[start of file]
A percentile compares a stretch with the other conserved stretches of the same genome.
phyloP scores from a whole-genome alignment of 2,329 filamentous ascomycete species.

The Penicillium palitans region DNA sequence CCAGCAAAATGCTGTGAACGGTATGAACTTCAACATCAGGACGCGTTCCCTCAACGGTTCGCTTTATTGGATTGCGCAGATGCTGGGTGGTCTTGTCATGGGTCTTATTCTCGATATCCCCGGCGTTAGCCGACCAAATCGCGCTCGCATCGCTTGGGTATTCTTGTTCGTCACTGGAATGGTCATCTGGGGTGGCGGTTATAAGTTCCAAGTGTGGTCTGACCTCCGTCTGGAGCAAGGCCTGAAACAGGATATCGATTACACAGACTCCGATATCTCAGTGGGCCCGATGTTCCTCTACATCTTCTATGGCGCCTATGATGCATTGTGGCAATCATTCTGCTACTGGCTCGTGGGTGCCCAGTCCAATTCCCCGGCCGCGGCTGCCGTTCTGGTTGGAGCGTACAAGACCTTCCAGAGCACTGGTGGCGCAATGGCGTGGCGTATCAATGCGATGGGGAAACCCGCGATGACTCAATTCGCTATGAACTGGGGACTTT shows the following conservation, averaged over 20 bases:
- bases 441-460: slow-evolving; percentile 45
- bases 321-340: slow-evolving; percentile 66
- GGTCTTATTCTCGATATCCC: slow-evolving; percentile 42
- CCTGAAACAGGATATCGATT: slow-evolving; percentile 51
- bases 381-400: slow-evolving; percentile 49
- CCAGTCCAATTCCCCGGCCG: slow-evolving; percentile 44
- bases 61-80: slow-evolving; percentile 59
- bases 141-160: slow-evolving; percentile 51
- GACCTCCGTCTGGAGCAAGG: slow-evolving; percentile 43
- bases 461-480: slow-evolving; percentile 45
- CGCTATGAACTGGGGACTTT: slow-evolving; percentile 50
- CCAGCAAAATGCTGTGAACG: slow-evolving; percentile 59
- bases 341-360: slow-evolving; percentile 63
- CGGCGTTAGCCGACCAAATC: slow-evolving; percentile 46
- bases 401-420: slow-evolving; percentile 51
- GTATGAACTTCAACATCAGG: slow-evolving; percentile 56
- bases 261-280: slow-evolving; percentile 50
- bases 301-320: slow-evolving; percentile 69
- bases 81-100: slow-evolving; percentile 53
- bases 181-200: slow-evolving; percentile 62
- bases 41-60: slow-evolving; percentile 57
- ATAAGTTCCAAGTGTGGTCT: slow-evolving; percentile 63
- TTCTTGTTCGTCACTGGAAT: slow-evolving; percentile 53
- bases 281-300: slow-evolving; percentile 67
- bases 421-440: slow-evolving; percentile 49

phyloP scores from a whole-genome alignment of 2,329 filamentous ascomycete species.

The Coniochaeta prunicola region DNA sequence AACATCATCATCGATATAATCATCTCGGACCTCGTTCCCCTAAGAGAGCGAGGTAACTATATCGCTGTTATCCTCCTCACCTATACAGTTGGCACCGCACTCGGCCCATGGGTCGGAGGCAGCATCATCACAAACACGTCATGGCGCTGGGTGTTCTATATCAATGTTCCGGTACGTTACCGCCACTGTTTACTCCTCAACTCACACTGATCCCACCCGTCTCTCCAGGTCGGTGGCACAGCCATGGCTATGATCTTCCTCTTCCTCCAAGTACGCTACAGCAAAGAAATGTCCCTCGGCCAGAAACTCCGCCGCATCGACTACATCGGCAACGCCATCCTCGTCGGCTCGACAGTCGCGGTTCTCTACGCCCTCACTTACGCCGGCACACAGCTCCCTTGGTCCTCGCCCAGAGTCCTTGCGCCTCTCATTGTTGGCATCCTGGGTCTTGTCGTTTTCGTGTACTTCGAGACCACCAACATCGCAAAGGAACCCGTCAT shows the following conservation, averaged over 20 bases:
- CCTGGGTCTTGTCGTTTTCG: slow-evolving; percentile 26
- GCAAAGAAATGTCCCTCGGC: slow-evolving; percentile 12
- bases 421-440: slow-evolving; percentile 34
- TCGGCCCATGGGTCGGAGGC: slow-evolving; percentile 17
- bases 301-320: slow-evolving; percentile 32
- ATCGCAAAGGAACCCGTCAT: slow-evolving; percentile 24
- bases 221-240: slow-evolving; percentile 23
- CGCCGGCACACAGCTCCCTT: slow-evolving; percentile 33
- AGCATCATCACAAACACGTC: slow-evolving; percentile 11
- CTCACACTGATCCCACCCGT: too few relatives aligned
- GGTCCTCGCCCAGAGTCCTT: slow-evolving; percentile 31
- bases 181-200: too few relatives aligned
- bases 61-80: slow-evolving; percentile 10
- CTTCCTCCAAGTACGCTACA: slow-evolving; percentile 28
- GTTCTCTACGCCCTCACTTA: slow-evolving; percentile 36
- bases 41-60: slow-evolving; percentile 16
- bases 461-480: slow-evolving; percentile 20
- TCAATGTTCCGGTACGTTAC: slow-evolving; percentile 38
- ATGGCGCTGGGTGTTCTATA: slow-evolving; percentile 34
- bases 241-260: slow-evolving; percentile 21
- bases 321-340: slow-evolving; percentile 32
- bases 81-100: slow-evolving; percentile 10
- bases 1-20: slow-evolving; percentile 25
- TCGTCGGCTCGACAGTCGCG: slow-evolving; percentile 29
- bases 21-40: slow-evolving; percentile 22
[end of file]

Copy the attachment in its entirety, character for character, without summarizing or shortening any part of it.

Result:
A percentile compares a stretch with the other conserved stretches of the same genome.
phyloP scores from a whole-genome alignment of 2,329 filamentous ascomycete species.

The Penicillium palitans region DNA sequence CCAGCAAAATGCTGTGAACGGTATGAACTTCAACATCAGGACGCGTTCCCTCAACGGTTCGCTTTATTGGATTGCGCAGATGCTGGGTGGTCTTGTCATGGGTCTTATTCTCGATATCCCCGGCGTTAGCCGACCAAATCGCGCTCGCATCGCTTGGGTATTCTTGTTCGTCACTGGAATGGTCATCTGGGGTGGCGGTTATAAGTTCCAAGTGTGGTCTGACCTCCGTCTGGAGCAAGGCCTGAAACAGGATATCGATTACACAGACTCCGATATCTCAGTGGGCCCGATGTTCCTCTACATCTTCTATGGCGCCTATGATGCATTGTGGCAATCATTCTGCTACTGGCTCGTGGGTGCCCAGTCCAATTCCCCGGCCGCGGCTGCCGTTCTGGTTGGAGCGTACAAGACCTTCCAGAGCACTGGTGGCGCAATGGCGTGGCGTATCAATGCGATGGGGAAACCCGCGATGACTCAATTCGCTATGAACTGGGGACTTT shows the following conservation, averaged over 20 bases:
- bases 441-460: slow-evolving; percentile 45
- bases 321-340: slow-evolving; percentile 66
- GGTCTTATTCTCGATATCCC: slow-evolving; percentile 42
- CCTGAAACAGGATATCGATT: slow-evolving; percentile 51
- bases 381-400: slow-evolving; percentile 49
- CCAGTCCAATTCCCCGGCCG: slow-evolving; percentile 44
- bases 61-80: slow-evolving; percentile 59
- bases 141-160: slow-evolving; percentile 51
- GACCTCCGTCTGGAGCAAGG: slow-evolving; percentile 43
- bases 461-480: slow-evolving; percentile 45
- CGCTATGAACTGGGGACTTT: slow-evolving; percentile 50
- CCAGCAAAATGCTGTGAACG: slow-evolving; percentile 59
- bases 341-360: slow-evolving; percentile 63
- CGGCGTTAGCCGACCAAATC: slow-evolving; percentile 46
- bases 401-420: slow-evolving; percentile 51
- GTATGAACTTCAACATCAGG: slow-evolving; percentile 56
- bases 261-280: slow-evolving; percentile 50
- bases 301-320: slow-evolving; percentile 69
- bases 81-100: slow-evolving; percentile 53
- bases 181-200: slow-evolving; percentile 62
- bases 41-60: slow-evolving; percentile 57
- ATAAGTTCCAAGTGTGGTCT: slow-evolving; percentile 63
- TTCTTGTTCGTCACTGGAAT: slow-evolving; percentile 53
- bases 281-300: slow-evolving; percentile 67
- bases 421-440: slow-evolving; percentile 49

phyloP scores from a whole-genome alignment of 2,329 filamentous ascomycete species.

The Coniochaeta prunicola region DNA sequence AACATCATCATCGATATAATCATCTCGGACCTCGTTCCCCTAAGAGAGCGAGGTAACTATATCGCTGTTATCCTCCTCACCTATACAGTTGGCACCGCACTCGGCCCATGGGTCGGAGGCAGCATCATCACAAACACGTCATGGCGCTGGGTGTTCTATATCAATGTTCCGGTACGTTACCGCCACTGTTTACTCCTCAACTCACACTGATCCCACCCGTCTCTCCAGGTCGGTGGCACAGCCATGGCTATGATCTTCCTCTTCCTCCAAGTACGCTACAGCAAAGAAATGTCCCTCGGCCAGAAACTCCGCCGCATCGACTACATCGGCAACGCCATCCTCGTCGGCTCGACAGTCGCGGTTCTCTACGCCCTCACTTACGCCGGCACACAGCTCCCTTGGTCCTCGCCCAGAGTCCTTGCGCCTCTCATTGTTGGCATCCTGGGTCTTGTCGTTTTCGTGTACTTCGAGACCACCAACATCGCAAAGGAACCCGTCAT shows the following conservation, averaged over 20 bases:
- CCTGGGTCTTGTCGTTTTCG: slow-evolving; percentile 26
- GCAAAGAAATGTCCCTCGGC: slow-evolving; percentile 12
- bases 421-440: slow-evolving; percentile 34
- TCGGCCCATGGGTCGGAGGC: slow-evolving; percentile 17
- bases 301-320: slow-evolving; percentile 32
- ATCGCAAAGGAACCCGTCAT: slow-evolving; percentile 24
- bases 221-240: slow-evolving; percentile 23
- CGCCGGCACACAGCTCCCTT: slow-evolving; percentile 33
- AGCATCATCACAAACACGTC: slow-evolving; percentile 11
- CTCACACTGATCCCACCCGT: too few relatives aligned
- GGTCCTCGCCCAGAGTCCTT: slow-evolving; percentile 31
- bases 181-200: too few relatives aligned
- bases 61-80: slow-evolving; percentile 10
- CTTCCTCCAAGTACGCTACA: slow-evolving; percentile 28
- GTTCTCTACGCCCTCACTTA: slow-evolving; percentile 36
- bases 41-60: slow-evolving; percentile 16
- bases 461-480: slow-evolving; percentile 20
- TCAATGTTCCGGTACGTTAC: slow-evolving; percentile 38
- ATGGCGCTGGGTGTTCTATA: slow-evolving; percentile 34
- bases 241-260: slow-evolving; percentile 21
- bases 321-340: slow-evolving; percentile 32
- bases 81-100: slow-evolving; percentile 10
- bases 1-20: slow-evolving; percentile 25
- TCGTCGGCTCGACAGTCGCG: slow-evolving; percentile 29
- bases 21-40: slow-evolving; percentile 22